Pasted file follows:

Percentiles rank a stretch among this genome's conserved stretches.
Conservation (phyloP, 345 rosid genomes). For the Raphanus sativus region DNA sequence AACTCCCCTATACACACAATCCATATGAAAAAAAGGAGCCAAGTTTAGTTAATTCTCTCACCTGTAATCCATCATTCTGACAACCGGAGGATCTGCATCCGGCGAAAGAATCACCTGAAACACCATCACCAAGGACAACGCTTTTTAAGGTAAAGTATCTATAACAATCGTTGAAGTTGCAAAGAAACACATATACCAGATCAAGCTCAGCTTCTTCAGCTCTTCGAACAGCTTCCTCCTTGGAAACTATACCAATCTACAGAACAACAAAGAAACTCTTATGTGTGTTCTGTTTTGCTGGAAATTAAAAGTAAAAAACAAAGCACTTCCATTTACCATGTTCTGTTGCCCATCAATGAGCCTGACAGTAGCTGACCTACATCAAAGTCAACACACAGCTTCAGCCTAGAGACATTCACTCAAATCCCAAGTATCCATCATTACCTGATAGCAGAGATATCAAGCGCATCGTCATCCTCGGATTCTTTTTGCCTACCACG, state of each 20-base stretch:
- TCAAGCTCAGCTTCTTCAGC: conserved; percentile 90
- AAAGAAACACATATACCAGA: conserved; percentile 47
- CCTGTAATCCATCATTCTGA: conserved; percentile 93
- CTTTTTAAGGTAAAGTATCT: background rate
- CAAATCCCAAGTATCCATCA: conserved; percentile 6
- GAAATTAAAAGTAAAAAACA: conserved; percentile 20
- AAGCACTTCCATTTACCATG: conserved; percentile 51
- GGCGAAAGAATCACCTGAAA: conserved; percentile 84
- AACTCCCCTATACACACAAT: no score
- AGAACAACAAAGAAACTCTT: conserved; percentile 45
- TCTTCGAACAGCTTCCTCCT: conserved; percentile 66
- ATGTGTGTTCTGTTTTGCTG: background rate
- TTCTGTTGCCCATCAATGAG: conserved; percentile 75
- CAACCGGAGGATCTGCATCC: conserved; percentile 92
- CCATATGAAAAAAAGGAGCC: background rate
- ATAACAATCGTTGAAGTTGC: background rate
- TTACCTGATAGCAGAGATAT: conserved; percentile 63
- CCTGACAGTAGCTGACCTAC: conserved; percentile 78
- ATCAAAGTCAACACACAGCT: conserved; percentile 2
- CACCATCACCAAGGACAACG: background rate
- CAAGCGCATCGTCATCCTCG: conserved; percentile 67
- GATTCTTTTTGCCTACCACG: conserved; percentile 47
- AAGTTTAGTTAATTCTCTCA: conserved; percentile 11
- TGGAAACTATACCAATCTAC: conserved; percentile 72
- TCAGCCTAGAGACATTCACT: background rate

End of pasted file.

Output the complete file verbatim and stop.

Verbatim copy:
Percentiles rank a stretch among this genome's conserved stretches.
Conservation (phyloP, 345 rosid genomes). For the Raphanus sativus region DNA sequence AACTCCCCTATACACACAATCCATATGAAAAAAAGGAGCCAAGTTTAGTTAATTCTCTCACCTGTAATCCATCATTCTGACAACCGGAGGATCTGCATCCGGCGAAAGAATCACCTGAAACACCATCACCAAGGACAACGCTTTTTAAGGTAAAGTATCTATAACAATCGTTGAAGTTGCAAAGAAACACATATACCAGATCAAGCTCAGCTTCTTCAGCTCTTCGAACAGCTTCCTCCTTGGAAACTATACCAATCTACAGAACAACAAAGAAACTCTTATGTGTGTTCTGTTTTGCTGGAAATTAAAAGTAAAAAACAAAGCACTTCCATTTACCATGTTCTGTTGCCCATCAATGAGCCTGACAGTAGCTGACCTACATCAAAGTCAACACACAGCTTCAGCCTAGAGACATTCACTCAAATCCCAAGTATCCATCATTACCTGATAGCAGAGATATCAAGCGCATCGTCATCCTCGGATTCTTTTTGCCTACCACG, state of each 20-base stretch:
- TCAAGCTCAGCTTCTTCAGC: conserved; percentile 90
- AAAGAAACACATATACCAGA: conserved; percentile 47
- CCTGTAATCCATCATTCTGA: conserved; percentile 93
- CTTTTTAAGGTAAAGTATCT: background rate
- CAAATCCCAAGTATCCATCA: conserved; percentile 6
- GAAATTAAAAGTAAAAAACA: conserved; percentile 20
- AAGCACTTCCATTTACCATG: conserved; percentile 51
- GGCGAAAGAATCACCTGAAA: conserved; percentile 84
- AACTCCCCTATACACACAAT: no score
- AGAACAACAAAGAAACTCTT: conserved; percentile 45
- TCTTCGAACAGCTTCCTCCT: conserved; percentile 66
- ATGTGTGTTCTGTTTTGCTG: background rate
- TTCTGTTGCCCATCAATGAG: conserved; percentile 75
- CAACCGGAGGATCTGCATCC: conserved; percentile 92
- CCATATGAAAAAAAGGAGCC: background rate
- ATAACAATCGTTGAAGTTGC: background rate
- TTACCTGATAGCAGAGATAT: conserved; percentile 63
- CCTGACAGTAGCTGACCTAC: conserved; percentile 78
- ATCAAAGTCAACACACAGCT: conserved; percentile 2
- CACCATCACCAAGGACAACG: background rate
- CAAGCGCATCGTCATCCTCG: conserved; percentile 67
- GATTCTTTTTGCCTACCACG: conserved; percentile 47
- AAGTTTAGTTAATTCTCTCA: conserved; percentile 11
- TGGAAACTATACCAATCTAC: conserved; percentile 72
- TCAGCCTAGAGACATTCACT: background rate